Then there was the genocide against the Tutsi in 1994. We left Rwanda as a family and fled to the DR Congo. That’s where my step-father started sexually molesting me. All this started when I was 9 years old and it went on until I was 17 years old! During that time, we relocated twice; to Kenya and South Africa. We lived in Kenya for 3 years and spent most of our lives in South Africa. So at 17, in South Africa, I ran away from home with an intention of committing suicide by drowning in the ocean. I didn’t manage to do that! I was rescued by social workers who took me back home. My mother continued to defend my step-father, and until now he hasn’t paid for what he did. Yes he paid for it in terms of universal comic order, but never in terms of my mother letting him know that what he did to me was wrong! That broke me! It made me feel worthless – almost as if I meant nothing on the face of the earth. If my own mother couldn’t defend me, then what was I worth, really? I continued living with them until I landed my first job when we relocated to Pretoria from Durban. I then moved out of home; a very angry young woman!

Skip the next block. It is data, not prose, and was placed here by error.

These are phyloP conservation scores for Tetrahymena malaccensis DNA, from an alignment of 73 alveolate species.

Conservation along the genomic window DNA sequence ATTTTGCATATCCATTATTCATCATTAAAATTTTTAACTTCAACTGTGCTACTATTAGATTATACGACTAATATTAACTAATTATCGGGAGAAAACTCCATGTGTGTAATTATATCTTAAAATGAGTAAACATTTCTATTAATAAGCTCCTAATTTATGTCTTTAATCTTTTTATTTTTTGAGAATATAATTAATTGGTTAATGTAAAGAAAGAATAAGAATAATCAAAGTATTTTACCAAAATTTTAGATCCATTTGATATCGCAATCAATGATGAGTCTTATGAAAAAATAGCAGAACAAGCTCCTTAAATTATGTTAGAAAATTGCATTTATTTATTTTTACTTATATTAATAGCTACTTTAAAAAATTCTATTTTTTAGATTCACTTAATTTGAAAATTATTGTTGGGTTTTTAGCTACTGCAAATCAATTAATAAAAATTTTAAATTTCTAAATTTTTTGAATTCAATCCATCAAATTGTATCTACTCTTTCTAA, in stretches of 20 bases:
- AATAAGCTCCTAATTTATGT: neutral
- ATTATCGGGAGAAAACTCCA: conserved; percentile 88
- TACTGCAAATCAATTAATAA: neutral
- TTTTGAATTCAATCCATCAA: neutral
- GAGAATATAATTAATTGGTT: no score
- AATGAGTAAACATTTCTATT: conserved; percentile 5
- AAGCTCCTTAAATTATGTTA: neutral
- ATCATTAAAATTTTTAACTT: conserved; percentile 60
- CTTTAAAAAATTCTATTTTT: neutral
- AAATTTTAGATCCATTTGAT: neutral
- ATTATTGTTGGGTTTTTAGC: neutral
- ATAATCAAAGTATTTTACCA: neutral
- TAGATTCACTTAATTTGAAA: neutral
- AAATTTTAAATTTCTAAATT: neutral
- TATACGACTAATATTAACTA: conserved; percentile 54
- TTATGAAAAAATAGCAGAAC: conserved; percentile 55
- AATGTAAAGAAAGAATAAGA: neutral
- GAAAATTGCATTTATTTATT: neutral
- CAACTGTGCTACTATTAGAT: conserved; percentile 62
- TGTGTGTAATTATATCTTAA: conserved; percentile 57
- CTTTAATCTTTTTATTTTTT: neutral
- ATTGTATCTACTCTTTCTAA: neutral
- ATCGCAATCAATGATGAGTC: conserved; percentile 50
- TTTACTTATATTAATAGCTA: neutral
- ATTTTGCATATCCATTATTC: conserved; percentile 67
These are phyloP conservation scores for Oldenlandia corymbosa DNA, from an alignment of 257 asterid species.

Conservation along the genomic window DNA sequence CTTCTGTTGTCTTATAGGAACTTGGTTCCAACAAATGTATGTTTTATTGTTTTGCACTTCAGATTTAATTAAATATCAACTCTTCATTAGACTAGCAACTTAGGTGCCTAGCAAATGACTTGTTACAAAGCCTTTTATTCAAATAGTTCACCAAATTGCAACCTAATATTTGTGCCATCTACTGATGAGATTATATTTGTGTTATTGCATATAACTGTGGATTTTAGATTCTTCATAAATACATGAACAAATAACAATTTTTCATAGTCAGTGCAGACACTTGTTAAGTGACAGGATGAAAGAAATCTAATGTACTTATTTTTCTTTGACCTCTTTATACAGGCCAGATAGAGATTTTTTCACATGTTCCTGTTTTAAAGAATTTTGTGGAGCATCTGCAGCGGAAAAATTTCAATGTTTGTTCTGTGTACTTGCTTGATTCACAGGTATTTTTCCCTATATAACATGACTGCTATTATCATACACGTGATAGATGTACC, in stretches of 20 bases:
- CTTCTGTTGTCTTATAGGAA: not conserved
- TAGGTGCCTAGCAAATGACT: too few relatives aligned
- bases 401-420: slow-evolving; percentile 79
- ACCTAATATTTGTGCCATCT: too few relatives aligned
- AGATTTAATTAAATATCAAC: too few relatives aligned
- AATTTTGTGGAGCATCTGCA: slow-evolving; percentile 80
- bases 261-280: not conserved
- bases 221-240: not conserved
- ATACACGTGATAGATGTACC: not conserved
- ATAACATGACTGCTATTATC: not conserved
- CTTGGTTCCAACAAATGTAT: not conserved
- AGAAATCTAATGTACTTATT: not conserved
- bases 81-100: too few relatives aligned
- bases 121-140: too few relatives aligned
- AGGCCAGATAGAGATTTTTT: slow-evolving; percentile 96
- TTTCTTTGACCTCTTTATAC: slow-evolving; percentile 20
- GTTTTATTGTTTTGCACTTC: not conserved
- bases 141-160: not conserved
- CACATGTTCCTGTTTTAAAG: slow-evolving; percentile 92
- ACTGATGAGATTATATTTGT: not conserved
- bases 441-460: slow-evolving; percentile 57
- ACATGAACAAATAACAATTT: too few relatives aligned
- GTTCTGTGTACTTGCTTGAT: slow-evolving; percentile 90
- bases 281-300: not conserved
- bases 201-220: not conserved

While my family was going through all these relocations, my schooling suffered quite a lot! Some times I would have to repeat a grade! For example, when we went into the refugee camp in DRC, there was no schooling facility. There was only a place where children could gather and get some Language and Arithmetic lessons, just to be able to survive around in the camp. We lived there for almost a year before relocating to Kenya. In Nairobi, our parents were not able to get us into good schools. We sat at home until refugees came together and built a school called Kabiliya – up in a place formerly called Liruta. I studied there until I finished my primary school and started high school. Just when I was about to finish high school, we left Kenya and moved to South Africa. Although I had only one year remaining for me to finish high school, coming from a French system forced my new school in South Africa to make me repeat a grade! I was put back into grade 10 and matriculated after 2 years.